Egypt began work to seal off smuggling tunnels into the Gaza Strip on Tuesday, a security source said, amidst an uptick in public discussions by Israeli leaders over Egypt's willingness and capability of policing the increasingly lawless Sinai Peninsula.
The move came two days after gunmen shot dead 16 Egyptian border guards in an attack blamed partly on Palestinian Islamists.
A Reuters reporter in the border town of Rafah said heavy equipment was brought to the area near the tunnels, which are used to smuggle people to and from Gaza but also food and fuel that are a lifeline for the territory's population.
"The campaign aims at closing all the openings between Egypt and the Gaza Strip that are used in smuggling operations," said the security source.
Foreign Minister Avigdor Liberman said on Tuesday that Egypt has enough forces to deal with terrorism in Sinai, responding to suggestions that Israel will consider any Egyptian request to deploy additional military forces in the Sinai.
"There are enough forces in Sinai, it's now just a matter of making a decision," he said.
The IDF said the perpetrators of Sunday's attack were part of a global jihad terrorist infrastructure operating inside the Sinai that was made up mostly of local Beduin.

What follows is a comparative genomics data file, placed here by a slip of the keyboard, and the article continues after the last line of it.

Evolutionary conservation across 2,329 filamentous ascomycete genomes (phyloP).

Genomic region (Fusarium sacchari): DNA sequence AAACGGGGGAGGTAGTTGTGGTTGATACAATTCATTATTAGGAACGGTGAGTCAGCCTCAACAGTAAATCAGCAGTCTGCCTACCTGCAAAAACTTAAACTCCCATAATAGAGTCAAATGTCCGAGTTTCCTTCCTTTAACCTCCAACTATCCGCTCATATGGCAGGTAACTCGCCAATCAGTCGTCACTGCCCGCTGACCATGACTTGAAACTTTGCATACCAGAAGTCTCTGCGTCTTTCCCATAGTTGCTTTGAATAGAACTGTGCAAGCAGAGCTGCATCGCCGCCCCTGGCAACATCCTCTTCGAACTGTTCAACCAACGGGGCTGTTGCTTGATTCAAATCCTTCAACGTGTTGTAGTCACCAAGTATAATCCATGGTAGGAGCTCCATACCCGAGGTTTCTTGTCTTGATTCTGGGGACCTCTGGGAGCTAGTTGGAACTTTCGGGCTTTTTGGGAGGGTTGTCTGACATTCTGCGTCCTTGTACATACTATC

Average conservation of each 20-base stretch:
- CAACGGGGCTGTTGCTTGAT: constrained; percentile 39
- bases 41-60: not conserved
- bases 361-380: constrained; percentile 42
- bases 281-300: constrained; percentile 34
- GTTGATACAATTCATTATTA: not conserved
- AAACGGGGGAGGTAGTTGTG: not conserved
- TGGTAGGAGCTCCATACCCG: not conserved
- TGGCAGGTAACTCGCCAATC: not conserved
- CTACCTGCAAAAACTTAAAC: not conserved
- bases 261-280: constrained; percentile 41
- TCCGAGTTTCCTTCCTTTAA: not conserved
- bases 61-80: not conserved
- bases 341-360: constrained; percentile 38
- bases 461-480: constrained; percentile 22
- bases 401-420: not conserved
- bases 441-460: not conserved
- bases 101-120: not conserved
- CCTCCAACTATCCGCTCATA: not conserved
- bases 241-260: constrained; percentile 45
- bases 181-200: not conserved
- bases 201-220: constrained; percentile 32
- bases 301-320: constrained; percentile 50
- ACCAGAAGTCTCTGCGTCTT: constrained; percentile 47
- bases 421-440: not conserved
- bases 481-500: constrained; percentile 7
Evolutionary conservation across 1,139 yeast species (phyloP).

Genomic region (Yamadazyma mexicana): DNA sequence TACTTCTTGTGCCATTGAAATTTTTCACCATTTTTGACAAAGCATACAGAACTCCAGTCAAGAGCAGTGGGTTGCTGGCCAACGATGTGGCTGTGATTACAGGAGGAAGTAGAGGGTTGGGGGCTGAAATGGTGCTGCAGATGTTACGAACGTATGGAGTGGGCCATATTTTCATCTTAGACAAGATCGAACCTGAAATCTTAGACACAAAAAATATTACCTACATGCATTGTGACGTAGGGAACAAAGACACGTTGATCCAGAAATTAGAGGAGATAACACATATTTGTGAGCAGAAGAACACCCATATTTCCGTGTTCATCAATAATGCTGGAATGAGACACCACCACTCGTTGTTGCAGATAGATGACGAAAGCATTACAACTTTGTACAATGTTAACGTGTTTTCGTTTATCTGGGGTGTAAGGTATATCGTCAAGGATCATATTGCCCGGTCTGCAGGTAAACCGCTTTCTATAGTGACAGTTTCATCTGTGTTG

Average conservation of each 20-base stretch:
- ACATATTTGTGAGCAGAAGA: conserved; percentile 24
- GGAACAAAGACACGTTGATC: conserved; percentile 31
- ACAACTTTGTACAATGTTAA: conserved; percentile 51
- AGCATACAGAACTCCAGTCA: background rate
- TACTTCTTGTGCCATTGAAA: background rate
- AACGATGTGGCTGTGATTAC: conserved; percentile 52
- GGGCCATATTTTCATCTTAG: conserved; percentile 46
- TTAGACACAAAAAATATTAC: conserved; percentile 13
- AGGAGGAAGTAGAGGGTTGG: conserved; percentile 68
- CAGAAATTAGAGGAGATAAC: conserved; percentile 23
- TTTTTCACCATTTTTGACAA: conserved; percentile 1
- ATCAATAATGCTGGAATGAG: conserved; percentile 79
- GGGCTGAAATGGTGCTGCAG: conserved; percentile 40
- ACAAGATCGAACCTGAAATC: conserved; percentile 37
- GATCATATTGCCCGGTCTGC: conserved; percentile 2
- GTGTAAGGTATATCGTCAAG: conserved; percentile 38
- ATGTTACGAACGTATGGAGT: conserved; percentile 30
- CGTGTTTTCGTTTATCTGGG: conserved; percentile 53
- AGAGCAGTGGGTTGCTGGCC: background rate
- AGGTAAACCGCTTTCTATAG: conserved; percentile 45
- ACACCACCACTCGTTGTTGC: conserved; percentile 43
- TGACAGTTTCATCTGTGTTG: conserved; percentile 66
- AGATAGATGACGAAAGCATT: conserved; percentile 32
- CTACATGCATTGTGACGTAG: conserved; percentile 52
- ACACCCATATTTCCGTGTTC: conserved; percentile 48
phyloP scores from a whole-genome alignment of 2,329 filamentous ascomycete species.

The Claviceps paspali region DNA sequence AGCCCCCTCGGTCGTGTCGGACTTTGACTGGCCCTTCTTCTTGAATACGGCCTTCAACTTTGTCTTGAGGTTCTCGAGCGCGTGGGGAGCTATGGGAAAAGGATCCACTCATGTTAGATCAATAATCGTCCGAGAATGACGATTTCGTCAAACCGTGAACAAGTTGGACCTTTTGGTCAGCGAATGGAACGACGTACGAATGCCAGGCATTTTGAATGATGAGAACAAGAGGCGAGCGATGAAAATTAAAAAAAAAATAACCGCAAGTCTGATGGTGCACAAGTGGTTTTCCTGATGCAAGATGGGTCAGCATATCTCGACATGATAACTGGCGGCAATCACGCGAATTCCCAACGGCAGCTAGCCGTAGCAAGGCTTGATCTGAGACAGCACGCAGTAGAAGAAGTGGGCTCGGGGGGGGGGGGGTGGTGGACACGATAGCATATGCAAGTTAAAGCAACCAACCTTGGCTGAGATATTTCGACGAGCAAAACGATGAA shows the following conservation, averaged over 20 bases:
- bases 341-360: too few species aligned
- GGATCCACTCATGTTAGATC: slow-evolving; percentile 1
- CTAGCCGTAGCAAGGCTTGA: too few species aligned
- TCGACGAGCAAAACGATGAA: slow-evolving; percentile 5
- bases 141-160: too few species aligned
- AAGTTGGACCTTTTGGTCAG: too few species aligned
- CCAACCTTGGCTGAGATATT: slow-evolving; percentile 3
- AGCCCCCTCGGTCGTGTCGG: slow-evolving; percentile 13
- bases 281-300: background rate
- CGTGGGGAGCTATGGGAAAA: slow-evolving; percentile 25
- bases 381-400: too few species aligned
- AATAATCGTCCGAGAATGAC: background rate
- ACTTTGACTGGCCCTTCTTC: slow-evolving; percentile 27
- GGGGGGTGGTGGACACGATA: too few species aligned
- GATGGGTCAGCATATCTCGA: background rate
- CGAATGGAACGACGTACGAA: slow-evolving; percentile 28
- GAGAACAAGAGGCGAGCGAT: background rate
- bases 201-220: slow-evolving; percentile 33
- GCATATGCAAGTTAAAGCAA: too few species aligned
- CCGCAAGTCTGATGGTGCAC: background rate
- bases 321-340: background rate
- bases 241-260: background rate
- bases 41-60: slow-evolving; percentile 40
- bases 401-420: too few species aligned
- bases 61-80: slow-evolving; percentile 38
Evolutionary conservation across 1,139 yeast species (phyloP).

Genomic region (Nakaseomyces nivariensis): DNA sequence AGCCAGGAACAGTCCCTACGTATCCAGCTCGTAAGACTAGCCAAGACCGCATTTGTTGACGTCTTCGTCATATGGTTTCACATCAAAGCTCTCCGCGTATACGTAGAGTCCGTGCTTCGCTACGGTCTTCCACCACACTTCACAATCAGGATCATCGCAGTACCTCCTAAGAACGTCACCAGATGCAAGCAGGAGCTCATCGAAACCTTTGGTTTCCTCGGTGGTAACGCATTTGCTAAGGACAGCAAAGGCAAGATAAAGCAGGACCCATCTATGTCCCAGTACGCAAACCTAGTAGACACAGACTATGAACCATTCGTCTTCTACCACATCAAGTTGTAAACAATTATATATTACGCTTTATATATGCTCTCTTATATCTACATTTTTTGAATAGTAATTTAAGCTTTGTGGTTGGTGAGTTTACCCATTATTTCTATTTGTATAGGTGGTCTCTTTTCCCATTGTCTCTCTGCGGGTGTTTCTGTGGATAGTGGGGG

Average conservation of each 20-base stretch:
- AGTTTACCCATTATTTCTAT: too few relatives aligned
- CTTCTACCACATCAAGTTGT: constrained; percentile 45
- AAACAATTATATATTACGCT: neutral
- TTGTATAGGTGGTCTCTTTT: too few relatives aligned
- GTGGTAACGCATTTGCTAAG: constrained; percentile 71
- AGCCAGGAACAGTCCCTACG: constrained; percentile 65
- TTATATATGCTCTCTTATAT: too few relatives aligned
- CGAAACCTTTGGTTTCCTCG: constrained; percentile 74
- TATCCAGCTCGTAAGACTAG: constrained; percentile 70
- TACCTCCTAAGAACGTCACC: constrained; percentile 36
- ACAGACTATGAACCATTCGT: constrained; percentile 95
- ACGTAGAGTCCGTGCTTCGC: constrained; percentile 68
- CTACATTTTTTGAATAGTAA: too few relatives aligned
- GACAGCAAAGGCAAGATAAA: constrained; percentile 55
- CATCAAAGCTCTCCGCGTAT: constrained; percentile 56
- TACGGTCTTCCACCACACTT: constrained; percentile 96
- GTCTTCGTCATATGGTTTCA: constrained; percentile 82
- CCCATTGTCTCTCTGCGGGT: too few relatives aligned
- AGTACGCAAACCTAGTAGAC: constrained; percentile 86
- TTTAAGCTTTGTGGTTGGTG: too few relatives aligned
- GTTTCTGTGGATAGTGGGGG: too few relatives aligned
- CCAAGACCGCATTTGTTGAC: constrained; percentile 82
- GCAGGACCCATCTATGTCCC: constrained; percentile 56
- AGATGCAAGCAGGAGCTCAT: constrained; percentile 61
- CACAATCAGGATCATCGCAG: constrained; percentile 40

During the attack, some 35 armed men stormed an Egyptian military base, killing 16 policemen and soldiers. On Monday, Egypt branded the attackers “infidels” and vowed to launch a crackdown throughout the Sinai.
Until now, Israel has permitted the Egyptians to deploy about seven battalions in the Sinai, although under the peace treaty the peninsula is meant to remain demilitarized.
The conclusion Jerusalem hopes the Egyptians will draw is that they will act more forcefully to stamp out the global jihadi terrorism that is growing there, threatening both Israel and Egypt.
“Perhaps this will be a necessary wake-up call for the Egyptians to take matters in their hands in a more serious way,” Defense Minister Ehud Barak told the Knesset Foreign Affairs and Defense Committee on Monday.
The Hamas government had condemned the attack as an “awful crime” and promised to help Egypt find the culprits, but also denied Gaza militants were involved.
“We reject using the name of Gaza (in the context of the attack) without investigation and without finding out who is standing behind it,” said Hamas Deputy Prime Minister Mohammed Awad.
Meanwhile, protesters heckled Egyptian Prime Minister Hesham Kandil on Tuesday at the funeral of the 16 soldiers killed. The funeral was disrupted by hecklers who chanted against Egypt's new Islamist leaders, who may yet face a backlash against their plans to relax restrictions on Gaza border crossings.
"The Brotherhood and Hamas are one dirty hand," chanted some of the mourners.
According to Egyptian daily Al-Masry Al-Yom, vandals smashed Kandal's vehicle and pelted him with shoes.
Yaakov Katz and Herb Keinon contributed to this report.
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